Lacebugs suck plant juices from the under side of the leaves of a few plants. Treat with Black-Leaf 4o and soap.
Red Spiders, Mites and Midges. Red spiders and other mites are so small as to be almost invisible; they will suck the juices from any plant, causing premature drying of the leaves. Gardeners find they are encouraged by an overdry atmosphere and too high a temperature. Dimite may be used to control them.
Midges are very minute flies; in this family are the kinds that get into our hair and eyes when we venture into the spring woods. Some attack house plants, notably the chrysanthemum gall midge, whose small maggots bore into the leaves and stems to cause hundreds of small swellings or conical galls, in which galls are maggots, turning later into pupae and finally into flies or midges. Try Black-Leaf 40.
Nematodes. Also known as eelworms, these also are microscopic creatures that live in the soil moisture, entering the roots of many plants to cause galls or knots. The one attacking chrysanthemums causes an easily recognized injury-a tan V-shaped discoloration of the leaf, which dries up; this occurs progressively up the stem. Similar injury occurs on ferns, begonias, anemones, African violets, zinnias and calceolarias. When the leaves are not damaged by fungus, for there is no mold or spot, and the injury is confined to the areas between the larger veins, it may be ascribed to nematodes. Some nematodes cause roots to become enlarged with rounded galls. Still another causes the ring disease in narcissus and daffodil bulbs; if a bulb be cut crosswise, affected leaf bases, which are circular when the bulb is cut in this direction, are dark brown. Apply Dowfume or sodium selenate to the earth. Use freshly mixed potting soil, not old salvaged soil.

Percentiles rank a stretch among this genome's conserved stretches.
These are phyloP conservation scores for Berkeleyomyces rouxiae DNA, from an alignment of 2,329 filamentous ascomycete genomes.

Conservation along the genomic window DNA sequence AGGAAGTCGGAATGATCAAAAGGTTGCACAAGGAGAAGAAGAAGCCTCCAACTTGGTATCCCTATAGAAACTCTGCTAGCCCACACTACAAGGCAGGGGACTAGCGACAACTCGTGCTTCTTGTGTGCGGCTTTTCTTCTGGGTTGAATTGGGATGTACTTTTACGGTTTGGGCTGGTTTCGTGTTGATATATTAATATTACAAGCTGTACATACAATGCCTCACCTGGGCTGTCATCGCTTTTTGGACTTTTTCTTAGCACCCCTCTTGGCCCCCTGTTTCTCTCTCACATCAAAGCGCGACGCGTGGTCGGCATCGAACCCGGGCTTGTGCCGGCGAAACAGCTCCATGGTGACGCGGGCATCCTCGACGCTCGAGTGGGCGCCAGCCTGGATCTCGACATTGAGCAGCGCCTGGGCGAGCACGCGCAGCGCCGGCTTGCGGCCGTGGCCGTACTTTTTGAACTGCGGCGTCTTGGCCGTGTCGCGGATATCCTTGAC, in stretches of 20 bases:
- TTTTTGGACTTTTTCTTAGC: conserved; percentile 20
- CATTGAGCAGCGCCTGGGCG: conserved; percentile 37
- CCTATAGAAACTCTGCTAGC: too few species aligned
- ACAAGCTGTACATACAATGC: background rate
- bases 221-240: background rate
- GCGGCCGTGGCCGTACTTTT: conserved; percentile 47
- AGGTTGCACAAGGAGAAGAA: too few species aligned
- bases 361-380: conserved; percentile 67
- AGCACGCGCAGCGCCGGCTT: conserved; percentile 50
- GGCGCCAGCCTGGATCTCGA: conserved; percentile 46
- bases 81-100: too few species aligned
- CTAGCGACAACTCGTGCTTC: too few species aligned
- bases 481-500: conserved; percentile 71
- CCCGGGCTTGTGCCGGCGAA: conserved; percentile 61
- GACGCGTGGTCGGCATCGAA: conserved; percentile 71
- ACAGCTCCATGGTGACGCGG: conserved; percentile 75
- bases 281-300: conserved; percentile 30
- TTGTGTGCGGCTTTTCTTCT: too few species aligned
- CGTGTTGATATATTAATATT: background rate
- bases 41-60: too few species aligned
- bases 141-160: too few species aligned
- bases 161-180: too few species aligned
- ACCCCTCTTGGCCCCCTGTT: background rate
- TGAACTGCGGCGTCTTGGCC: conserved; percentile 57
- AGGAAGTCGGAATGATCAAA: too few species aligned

Chewing Insects, Beetles and Caterpillars. If leaves are perforated with many small holes, uniform in size and appearing to have been hit by a gun blast delivering small bird shot, the trouble is probably due to flea beetles. Use a rotenone preparation.
Cutworms live in the soil and eat young plants, usually biting them off completely at the surface of the soil. Place some BugGeta or Snarol on the soil at the base of the plants.
If leaves are eaten along the edges and perforated between the veins, the probability is that some of the beetles, caterpillars, spanworms, loopers or inchworms are taking their toll. Look for the troublemakers and pick them off if you see them; then spray or dust your plants with DX Pyrethrum-rotenone, Protexall or another rotenone preparation.